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  • Isabelle Morley, PsyD

It Takes Two- Part 2: How to Encourage Your Partner to Try Couples Therapy

Now that you know why your partner isn't excited about couples therapy, here are some ways to gently encourage them to consider it.

Perhaps you have a better understanding of why your partner isn't interested in going to couples therapy, but you still want to try it. Remember that it's not uncommon for one person to be excited to try therapy and their partner to be, well, not excited. If that's the situation you find yourself in, below are some strategies that might make them more open to considering or trying couples therapy.

Hear Them Out

After reading Part 1 of this series, now you know some of the reasons behind their hesitation. Before you dive into convincing them why you think they're wrong, stop and really consider what they're saying. If they're willing to talk about their concerns and worries, listen to what they're saying. Validate their perspective, explain that you understand them and that their feelings make sense.

Remember, validating another person's perspective isn't the same thing as agreeing with that perspective. You can have a very different point of view, but still validate your partner's feelings. Validation means that you see their side, that they aren't crazy for thinking or feeling the way that they do, and you can understand why they feel a certain way even if you don't feel the same way.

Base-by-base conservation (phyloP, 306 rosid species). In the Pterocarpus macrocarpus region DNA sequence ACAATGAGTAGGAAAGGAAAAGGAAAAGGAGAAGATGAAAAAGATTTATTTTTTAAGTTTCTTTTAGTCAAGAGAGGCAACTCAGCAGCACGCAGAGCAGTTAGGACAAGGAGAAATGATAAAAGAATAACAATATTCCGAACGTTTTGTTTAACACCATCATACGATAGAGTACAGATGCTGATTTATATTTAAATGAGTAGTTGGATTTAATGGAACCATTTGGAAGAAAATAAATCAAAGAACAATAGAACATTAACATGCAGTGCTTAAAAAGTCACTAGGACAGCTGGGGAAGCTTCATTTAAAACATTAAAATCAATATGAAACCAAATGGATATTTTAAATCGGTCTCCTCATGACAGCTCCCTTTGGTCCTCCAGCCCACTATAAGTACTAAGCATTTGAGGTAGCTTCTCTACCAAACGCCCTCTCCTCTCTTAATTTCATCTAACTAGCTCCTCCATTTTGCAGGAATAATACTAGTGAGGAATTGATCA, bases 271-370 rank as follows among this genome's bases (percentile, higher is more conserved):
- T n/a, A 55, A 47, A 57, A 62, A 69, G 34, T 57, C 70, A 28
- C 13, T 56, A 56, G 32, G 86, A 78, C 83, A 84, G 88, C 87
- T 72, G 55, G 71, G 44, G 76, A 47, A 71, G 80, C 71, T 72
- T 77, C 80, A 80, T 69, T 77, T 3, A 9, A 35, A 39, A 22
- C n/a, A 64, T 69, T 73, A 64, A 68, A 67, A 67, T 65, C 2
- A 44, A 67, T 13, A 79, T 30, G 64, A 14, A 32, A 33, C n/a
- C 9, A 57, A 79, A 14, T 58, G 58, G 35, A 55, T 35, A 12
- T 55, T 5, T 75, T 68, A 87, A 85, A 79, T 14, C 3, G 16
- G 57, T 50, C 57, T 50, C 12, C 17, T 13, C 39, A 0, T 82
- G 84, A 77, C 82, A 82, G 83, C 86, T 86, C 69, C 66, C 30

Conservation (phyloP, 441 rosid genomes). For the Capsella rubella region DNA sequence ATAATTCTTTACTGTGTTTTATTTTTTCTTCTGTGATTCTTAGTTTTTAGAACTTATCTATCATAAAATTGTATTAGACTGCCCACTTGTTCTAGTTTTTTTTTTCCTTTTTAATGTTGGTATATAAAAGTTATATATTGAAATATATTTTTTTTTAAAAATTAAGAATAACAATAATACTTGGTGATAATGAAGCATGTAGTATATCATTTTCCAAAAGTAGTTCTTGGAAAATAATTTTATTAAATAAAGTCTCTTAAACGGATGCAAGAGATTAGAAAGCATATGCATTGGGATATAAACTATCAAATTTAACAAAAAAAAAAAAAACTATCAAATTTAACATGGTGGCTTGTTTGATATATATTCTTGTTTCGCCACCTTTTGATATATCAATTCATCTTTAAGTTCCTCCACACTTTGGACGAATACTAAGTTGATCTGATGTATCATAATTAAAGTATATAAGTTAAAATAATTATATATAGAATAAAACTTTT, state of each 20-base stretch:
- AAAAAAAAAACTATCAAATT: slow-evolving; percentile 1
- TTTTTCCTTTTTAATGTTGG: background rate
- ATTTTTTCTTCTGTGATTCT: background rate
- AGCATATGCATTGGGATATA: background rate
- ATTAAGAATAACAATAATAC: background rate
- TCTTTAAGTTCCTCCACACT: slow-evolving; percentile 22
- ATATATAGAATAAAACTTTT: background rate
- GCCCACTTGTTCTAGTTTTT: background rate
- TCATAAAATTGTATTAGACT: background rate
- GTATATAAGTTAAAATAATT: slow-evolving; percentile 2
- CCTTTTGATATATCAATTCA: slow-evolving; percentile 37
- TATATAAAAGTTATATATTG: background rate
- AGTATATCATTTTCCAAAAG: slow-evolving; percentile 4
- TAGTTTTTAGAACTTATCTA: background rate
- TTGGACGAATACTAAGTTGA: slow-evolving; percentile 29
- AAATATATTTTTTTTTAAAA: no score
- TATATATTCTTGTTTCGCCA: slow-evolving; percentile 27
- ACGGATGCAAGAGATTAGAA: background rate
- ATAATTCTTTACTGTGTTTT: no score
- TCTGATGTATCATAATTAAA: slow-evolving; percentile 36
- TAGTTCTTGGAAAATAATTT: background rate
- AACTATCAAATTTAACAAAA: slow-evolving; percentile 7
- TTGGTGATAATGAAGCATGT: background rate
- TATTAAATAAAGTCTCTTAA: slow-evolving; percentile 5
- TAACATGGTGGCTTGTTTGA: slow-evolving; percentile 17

Try One of Their Ideas, Too

Does your partner think you should try making a new routine as a way to solve issues with scheduling? Go ahead, establish a clear routine and see if it helps. Do they want to trade off who does the dishes each night, or who takes out the trash, or who is in charge of feeding the dog? Try trading off chores for a week or two. Did your partner read about a strategy for communicating that they think will help? Next time you're arguing, use the strategy with them.

If you're willing to try some of their ideas for how to make things better, chances are they will be more willing to try your ideas, too. Meeting in the middle is an effective strategy (and good practice at compromise). So go ahead and try something that they think will help. After all, what's there to lose? As long as their idea isn't something that could damage your relationship, try an approach they suggested. Remember, you are both trying to improve your relationship even though you might have different ideas about how to do that.

Let Them Find the Therapist...

If your partner is nervous about couples therapy, maybe they'll feel better if they pick the therapist (or a few) that looks promising. That way they have some control over this process, plus it might make them feel more invested. Another perk? Therapists usually schedule a brief phone consultation prior to a first session so that they can make sure they are a good fit for what you need, and if your partner does this call they won't worry that the therapist is biased against them.* If your partner speaks with the therapist for the initial consultation, they can share their perspective and feel reassured that they won't be seen as "the problem" going into the first session.

* A good couples therapist won't be biased. Even if they only hear from one person before the first session, they know there are always two sides to each story. The goal for the therapist is to support the couple, not an individual.

...Or, You Find the Therapist